fuing Hedor, 22. 18^.
An eagle at an hare, to A-
dailies at Heftor, 22, .;9(.

E e



326



POETICAL I N D E X.



Similes.
The broad wings of ;in
eagle extended, to palace-
gates fet open, 24. 39 [.

Frcm Se B.?E ST s.

A traveller retreating From
a ferpent, to Paris afraid
of Mendaus., 3, 47. A
fnake rolled up in his den,
and coUe^fiiing his anger, to
Hedor expecting Achilles,
22. 130.

From Insects.

3ees fwarming, to a numer-
ous army iffuing out, 2.
III. Swarms of flies, to
ihe fame, 2. 5 52. Graftiop-
pers chirping in the fun, to
old men talking, 3. 201.
Vv'afps defending their ndl:,
to the muititude and vio-
lence of foldiers defending
a battlement, 12. 190.
"Wafps provoked by child-
ren flying at the traveller,
10 troops violent in an at-
tack, 16. 314. A hornet
;irp;ry, to Menelaus incen-
fcd^ 17. 642. Locu(!s dri-
ven into a river, to the
Trojans inScamander, 21.



14.



FroTu Fires,



A forcd in flames, to the



Similes.
In fire of armour* 2. 534^
The fpreading of a confla-
gration, to the march of an
army, 2. 948. Trees fink-
ing in a confl agration, to
fquadrons falling in battle,
II. 2CI. The noife of fire
in a wood, to that of an
army in confufion, 14.461.
A conflagration, to Hecftor,
15. 728, The rumbling
and rage of a fire, to the
confulion and roar of a
routed army. 17. 82 J.
Fires on the hills, and bea-
cons to give (ignals of dif-
trefs, to the blaze of A-
chilles's helmet, 18. 24^.
A lire running over fields
and woods, to the progvefs
and devaitations made by
Achilles, 20. 569. Fire
boiling tlie waters, to Vul-
can operating on Seaman-
der, 21. 42 s • A fire rag-
ing in a town, to Achilles
in the battle, 21. 608. A
tov/n on fire, 22. 518.

Frof/i Arts.

The flaining of ivory, to tli€
blood running down the
thigh oflVlenelaus, 4. 170.
An archite«5]: obferving the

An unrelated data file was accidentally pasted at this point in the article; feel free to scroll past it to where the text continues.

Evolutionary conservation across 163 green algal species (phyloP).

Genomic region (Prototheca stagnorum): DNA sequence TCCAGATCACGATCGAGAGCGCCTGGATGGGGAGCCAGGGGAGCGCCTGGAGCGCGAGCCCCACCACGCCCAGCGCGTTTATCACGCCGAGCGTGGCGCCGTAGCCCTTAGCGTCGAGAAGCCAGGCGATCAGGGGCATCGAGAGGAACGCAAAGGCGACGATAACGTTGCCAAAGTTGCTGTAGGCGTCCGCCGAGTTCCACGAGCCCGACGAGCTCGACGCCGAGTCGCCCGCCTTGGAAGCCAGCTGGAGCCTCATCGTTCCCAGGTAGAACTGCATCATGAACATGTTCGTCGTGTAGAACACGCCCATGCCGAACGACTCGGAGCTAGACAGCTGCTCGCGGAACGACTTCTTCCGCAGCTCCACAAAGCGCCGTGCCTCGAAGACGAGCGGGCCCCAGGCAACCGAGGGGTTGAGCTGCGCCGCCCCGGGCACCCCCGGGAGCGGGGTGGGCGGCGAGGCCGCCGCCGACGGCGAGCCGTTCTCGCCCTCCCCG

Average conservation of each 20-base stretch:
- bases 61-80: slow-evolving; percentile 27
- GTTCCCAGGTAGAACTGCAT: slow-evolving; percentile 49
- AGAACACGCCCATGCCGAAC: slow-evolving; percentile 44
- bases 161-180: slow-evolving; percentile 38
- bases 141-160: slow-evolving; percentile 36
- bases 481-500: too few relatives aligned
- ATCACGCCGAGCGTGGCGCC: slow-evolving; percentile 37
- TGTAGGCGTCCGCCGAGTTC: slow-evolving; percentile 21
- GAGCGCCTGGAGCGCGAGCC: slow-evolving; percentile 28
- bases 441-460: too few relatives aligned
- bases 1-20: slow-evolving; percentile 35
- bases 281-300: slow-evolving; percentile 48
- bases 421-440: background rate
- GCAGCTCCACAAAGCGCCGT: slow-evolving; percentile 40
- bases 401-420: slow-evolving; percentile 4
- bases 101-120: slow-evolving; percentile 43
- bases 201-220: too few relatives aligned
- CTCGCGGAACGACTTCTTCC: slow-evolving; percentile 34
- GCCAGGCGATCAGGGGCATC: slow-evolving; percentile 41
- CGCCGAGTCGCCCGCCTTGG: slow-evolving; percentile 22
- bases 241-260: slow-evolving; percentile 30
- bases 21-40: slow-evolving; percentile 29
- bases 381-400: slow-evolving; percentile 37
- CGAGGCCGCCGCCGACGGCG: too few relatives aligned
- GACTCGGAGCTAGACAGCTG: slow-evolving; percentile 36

rule and line, to leaders
preferving the line of bat-
tle, 4. 474. An artift ma-
nadn(T four horles, and
leaping from one to ar.o-
liier, compai"ed to «Ajax



POETICAL INDEX,



327



S r M I L K s .
ftriding from ftip to fliip,
15. 822. A builder cement-
ing a wall, to a l'.'ader em-
bodying his men, 16. 256.
Curriers flnunin" abide, to
foldiers tugging for a dead
body, 17. 450. Bringing
a current to water a gar-
den, to the purfuit of Sca-
mander after Achilles, 2I;
290. The placing of raf-
ters in a building, to the
pofture of two wrefllers,
23. 825. The morions
of a fpinfler, the fpindle
. and thread, to the fwift-
nefs of a racer, 23. 889.
The finking of a plum-
met, to the pafTage of
Iris, through the fea, 24.
107.

From Trees-,

The fall of a poplar, to that
of Simoifius, 4. 552. Of
a beautiful oHve, to that of
Euphorbus, 17. 57. Two
tail oaks on the mountains,
to two heroes, 12. 145'.
The fall of an afn, to that
of Imbrius, i;;;. 24 T. Of a
pine or oak flretchcd on the
ground, to Afius dead, 13.
493. An oak overturned
by a thunderbolt, to Heeler
felled by a ftone, I4. 408.
An oak, pine or popjar fall-
ing, toSarpedon, 16. 591.
The fliort duratlcn and
quick fucceinou of leaves on



veneration
21.



Similes,
trees, to the
of men, 6. 1 81.
540.

Fro7n the Sea.

Rolling billows, to an army
in motion, 2. 175. The
murmurs of waves, to the
noife of a multitude. 2»
249. Succefiion of waves,
to the moving of troops, 4.
478. A freih gale to wea-
ry mariners, like the com-
ing of Hciflor to his troops,
7. 5. — The feas fettling
themfelves, to thick troops
compoled in order and li-
lence, 7.71. The lea a-
gitatcd by different winds,
to the army in doubt and
con fu (ion, 9. 5. The
waves rolling neither way,
till one wind fways them,
to Nelior's doubt and Hid-
den refolution, 14. 21. A
rock breaking the billows,
to the body of the Greeks,
refifting the Trojans, 15,
746. The fea roaring at
iis reception of a river in-
to it, to the meeting of ar-
mies at a charge, 17. 310.
A beacon to marine is at
fea, to the light of Achil-
les 's fhield, 19. 405. A
dolphin purfuing the kfTer
iifh, to Achilles in Seaman-
der, 21. 30.



328



POETICAL INDEX.